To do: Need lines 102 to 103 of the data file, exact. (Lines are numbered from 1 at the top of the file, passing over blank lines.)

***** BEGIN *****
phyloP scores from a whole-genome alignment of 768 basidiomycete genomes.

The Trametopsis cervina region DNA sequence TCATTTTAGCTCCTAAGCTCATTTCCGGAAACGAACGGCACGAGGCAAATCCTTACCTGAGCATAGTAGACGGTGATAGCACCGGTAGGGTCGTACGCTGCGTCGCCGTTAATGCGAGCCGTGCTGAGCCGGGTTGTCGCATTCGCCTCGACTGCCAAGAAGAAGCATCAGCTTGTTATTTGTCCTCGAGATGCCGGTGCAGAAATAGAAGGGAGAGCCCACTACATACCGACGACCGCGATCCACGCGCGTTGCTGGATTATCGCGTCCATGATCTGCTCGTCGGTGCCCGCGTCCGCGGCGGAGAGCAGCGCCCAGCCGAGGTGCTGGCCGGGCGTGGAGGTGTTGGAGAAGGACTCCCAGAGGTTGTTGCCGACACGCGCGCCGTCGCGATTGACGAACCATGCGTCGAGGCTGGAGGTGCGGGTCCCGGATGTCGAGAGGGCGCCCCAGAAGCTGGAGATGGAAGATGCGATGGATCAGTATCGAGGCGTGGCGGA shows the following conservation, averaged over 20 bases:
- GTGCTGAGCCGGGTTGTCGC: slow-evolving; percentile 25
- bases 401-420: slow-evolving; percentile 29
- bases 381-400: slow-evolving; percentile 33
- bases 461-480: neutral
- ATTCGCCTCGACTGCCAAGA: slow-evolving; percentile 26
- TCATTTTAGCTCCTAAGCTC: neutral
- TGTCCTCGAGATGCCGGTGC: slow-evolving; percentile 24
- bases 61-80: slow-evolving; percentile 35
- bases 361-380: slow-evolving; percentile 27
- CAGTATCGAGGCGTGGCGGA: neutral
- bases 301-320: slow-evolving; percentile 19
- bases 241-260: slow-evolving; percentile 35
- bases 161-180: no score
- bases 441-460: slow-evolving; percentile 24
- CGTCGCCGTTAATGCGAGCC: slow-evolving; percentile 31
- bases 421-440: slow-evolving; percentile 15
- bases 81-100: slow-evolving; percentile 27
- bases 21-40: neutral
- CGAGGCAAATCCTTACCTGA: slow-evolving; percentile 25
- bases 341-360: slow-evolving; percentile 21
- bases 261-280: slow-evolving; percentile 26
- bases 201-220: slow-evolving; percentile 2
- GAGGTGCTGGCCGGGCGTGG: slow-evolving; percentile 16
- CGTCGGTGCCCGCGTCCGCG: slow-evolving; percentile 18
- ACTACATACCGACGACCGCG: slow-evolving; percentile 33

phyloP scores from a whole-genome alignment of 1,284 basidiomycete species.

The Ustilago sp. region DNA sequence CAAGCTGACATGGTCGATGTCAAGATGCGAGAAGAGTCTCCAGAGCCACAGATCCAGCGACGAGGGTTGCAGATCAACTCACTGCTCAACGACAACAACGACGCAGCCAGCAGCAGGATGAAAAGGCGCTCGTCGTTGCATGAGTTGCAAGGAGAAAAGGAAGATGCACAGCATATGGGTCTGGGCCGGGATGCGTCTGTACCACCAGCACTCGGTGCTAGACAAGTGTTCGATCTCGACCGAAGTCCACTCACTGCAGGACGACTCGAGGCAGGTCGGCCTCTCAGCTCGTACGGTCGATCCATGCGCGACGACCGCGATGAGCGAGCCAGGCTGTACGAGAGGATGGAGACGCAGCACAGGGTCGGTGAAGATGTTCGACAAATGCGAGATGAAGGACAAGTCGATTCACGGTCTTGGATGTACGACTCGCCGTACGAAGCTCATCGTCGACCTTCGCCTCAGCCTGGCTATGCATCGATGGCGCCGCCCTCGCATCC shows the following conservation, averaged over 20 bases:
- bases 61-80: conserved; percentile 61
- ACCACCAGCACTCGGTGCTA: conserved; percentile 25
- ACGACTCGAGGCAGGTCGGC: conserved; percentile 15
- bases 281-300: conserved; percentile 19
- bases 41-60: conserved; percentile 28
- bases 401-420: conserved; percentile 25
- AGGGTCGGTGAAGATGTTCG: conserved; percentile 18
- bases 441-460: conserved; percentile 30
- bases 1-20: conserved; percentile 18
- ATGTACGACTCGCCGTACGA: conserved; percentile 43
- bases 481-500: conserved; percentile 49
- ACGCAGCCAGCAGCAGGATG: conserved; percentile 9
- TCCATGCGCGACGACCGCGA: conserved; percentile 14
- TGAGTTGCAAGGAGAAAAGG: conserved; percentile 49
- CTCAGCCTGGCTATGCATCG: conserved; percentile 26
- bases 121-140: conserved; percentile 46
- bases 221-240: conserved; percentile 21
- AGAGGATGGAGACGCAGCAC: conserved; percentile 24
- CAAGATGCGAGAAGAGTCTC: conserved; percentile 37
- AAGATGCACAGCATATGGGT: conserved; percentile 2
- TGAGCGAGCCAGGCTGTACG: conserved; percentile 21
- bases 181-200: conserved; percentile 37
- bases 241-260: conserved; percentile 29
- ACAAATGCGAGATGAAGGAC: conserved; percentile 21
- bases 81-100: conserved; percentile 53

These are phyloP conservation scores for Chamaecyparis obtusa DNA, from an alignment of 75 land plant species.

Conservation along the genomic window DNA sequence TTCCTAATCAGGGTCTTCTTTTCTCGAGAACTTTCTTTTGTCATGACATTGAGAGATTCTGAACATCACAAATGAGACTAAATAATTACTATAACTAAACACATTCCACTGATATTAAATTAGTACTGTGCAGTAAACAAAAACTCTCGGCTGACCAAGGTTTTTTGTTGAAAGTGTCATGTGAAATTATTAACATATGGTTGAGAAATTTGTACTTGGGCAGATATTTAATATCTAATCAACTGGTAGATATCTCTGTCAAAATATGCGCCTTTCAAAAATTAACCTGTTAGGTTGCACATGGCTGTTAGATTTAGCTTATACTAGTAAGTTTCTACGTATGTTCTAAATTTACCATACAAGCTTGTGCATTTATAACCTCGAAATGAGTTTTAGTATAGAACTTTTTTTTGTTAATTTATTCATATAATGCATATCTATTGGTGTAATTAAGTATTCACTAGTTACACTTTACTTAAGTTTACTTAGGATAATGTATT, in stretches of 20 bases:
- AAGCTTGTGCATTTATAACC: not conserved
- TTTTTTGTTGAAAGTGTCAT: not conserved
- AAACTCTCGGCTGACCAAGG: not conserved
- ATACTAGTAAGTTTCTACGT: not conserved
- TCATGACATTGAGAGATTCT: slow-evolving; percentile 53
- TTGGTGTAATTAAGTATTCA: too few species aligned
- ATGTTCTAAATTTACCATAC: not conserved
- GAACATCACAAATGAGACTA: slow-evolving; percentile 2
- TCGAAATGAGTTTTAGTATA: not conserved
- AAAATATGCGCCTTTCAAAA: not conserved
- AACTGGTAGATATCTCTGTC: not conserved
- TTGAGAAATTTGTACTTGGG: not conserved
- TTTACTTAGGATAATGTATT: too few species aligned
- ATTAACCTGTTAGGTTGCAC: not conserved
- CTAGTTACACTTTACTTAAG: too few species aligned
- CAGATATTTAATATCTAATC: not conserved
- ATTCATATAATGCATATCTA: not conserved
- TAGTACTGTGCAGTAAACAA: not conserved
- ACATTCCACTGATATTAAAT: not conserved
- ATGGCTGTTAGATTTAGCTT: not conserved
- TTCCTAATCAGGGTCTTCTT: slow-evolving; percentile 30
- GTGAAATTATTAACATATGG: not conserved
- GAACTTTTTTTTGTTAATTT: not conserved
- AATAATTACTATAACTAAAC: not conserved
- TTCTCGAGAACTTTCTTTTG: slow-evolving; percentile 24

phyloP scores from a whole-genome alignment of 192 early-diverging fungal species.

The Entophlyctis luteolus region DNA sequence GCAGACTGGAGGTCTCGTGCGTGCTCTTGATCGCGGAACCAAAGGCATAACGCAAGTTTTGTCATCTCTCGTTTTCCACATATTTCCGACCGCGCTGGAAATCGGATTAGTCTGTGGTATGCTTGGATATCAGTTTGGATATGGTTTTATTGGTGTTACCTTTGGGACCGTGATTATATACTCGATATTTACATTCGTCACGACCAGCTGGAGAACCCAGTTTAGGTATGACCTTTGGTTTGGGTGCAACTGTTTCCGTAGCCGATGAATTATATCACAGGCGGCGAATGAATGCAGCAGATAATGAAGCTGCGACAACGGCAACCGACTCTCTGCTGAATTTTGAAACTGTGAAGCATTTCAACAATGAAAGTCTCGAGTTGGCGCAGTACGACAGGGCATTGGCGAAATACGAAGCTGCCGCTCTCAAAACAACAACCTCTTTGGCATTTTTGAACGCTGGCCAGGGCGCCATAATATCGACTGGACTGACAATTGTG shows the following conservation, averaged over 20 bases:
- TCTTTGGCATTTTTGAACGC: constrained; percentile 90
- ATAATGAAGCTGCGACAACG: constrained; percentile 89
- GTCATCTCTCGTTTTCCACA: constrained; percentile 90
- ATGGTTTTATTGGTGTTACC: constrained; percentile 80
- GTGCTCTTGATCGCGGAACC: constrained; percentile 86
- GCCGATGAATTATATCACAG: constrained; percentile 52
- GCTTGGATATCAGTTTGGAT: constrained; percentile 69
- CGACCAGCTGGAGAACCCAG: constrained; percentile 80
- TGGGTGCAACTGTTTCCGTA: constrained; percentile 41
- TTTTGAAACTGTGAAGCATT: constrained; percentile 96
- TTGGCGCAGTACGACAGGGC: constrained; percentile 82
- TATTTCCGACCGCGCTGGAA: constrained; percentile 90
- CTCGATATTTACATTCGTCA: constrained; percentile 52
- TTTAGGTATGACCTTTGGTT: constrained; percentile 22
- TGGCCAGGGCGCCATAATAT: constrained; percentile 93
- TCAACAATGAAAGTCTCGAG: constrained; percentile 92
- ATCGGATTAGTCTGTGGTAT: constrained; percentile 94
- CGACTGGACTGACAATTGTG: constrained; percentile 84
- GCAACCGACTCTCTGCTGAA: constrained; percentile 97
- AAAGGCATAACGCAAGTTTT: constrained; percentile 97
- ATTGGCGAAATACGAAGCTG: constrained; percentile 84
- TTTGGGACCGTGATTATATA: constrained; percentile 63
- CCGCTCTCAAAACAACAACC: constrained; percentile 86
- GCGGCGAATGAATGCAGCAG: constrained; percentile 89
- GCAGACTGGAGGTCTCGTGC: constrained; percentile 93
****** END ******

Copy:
- GCAACCGACTCTCTGCTGAA: constrained; percentile 97
- AAAGGCATAACGCAAGTTTT: constrained; percentile 97